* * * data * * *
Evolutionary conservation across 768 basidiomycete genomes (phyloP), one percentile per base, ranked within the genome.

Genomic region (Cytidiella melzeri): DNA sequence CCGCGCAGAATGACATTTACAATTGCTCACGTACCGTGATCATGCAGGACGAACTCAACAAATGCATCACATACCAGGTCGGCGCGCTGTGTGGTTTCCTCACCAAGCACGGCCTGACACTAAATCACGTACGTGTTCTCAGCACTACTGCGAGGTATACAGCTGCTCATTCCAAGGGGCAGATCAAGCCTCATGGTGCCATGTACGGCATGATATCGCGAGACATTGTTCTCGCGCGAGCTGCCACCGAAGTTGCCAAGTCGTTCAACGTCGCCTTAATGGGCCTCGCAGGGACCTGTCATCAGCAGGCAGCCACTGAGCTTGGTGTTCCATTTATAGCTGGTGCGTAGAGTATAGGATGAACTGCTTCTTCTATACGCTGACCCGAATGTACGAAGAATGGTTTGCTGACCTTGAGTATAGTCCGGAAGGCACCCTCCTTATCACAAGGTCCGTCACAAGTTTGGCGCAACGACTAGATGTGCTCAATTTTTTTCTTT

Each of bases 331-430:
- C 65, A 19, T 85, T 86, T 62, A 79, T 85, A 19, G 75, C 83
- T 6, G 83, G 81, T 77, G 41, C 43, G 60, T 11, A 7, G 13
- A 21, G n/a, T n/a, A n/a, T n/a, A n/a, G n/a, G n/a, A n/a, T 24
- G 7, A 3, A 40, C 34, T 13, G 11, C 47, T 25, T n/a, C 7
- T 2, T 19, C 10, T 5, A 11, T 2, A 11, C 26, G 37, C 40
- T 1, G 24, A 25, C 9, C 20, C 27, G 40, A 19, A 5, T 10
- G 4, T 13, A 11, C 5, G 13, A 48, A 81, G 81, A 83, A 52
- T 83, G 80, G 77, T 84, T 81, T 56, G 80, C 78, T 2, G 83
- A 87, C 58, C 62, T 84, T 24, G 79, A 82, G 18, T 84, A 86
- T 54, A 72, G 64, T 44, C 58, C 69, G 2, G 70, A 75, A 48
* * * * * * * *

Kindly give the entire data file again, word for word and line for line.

Evolutionary conservation across 768 basidiomycete genomes (phyloP), one percentile per base, ranked within the genome.

Genomic region (Cytidiella melzeri): DNA sequence CCGCGCAGAATGACATTTACAATTGCTCACGTACCGTGATCATGCAGGACGAACTCAACAAATGCATCACATACCAGGTCGGCGCGCTGTGTGGTTTCCTCACCAAGCACGGCCTGACACTAAATCACGTACGTGTTCTCAGCACTACTGCGAGGTATACAGCTGCTCATTCCAAGGGGCAGATCAAGCCTCATGGTGCCATGTACGGCATGATATCGCGAGACATTGTTCTCGCGCGAGCTGCCACCGAAGTTGCCAAGTCGTTCAACGTCGCCTTAATGGGCCTCGCAGGGACCTGTCATCAGCAGGCAGCCACTGAGCTTGGTGTTCCATTTATAGCTGGTGCGTAGAGTATAGGATGAACTGCTTCTTCTATACGCTGACCCGAATGTACGAAGAATGGTTTGCTGACCTTGAGTATAGTCCGGAAGGCACCCTCCTTATCACAAGGTCCGTCACAAGTTTGGCGCAACGACTAGATGTGCTCAATTTTTTTCTTT

Each of bases 331-430:
- C 65, A 19, T 85, T 86, T 62, A 79, T 85, A 19, G 75, C 83
- T 6, G 83, G 81, T 77, G 41, C 43, G 60, T 11, A 7, G 13
- A 21, G n/a, T n/a, A n/a, T n/a, A n/a, G n/a, G n/a, A n/a, T 24
- G 7, A 3, A 40, C 34, T 13, G 11, C 47, T 25, T n/a, C 7
- T 2, T 19, C 10, T 5, A 11, T 2, A 11, C 26, G 37, C 40
- T 1, G 24, A 25, C 9, C 20, C 27, G 40, A 19, A 5, T 10
- G 4, T 13, A 11, C 5, G 13, A 48, A 81, G 81, A 83, A 52
- T 83, G 80, G 77, T 84, T 81, T 56, G 80, C 78, T 2, G 83
- A 87, C 58, C 62, T 84, T 24, G 79, A 82, G 18, T 84, A 86
- T 54, A 72, G 64, T 44, C 58, C 69, G 2, G 70, A 75, A 48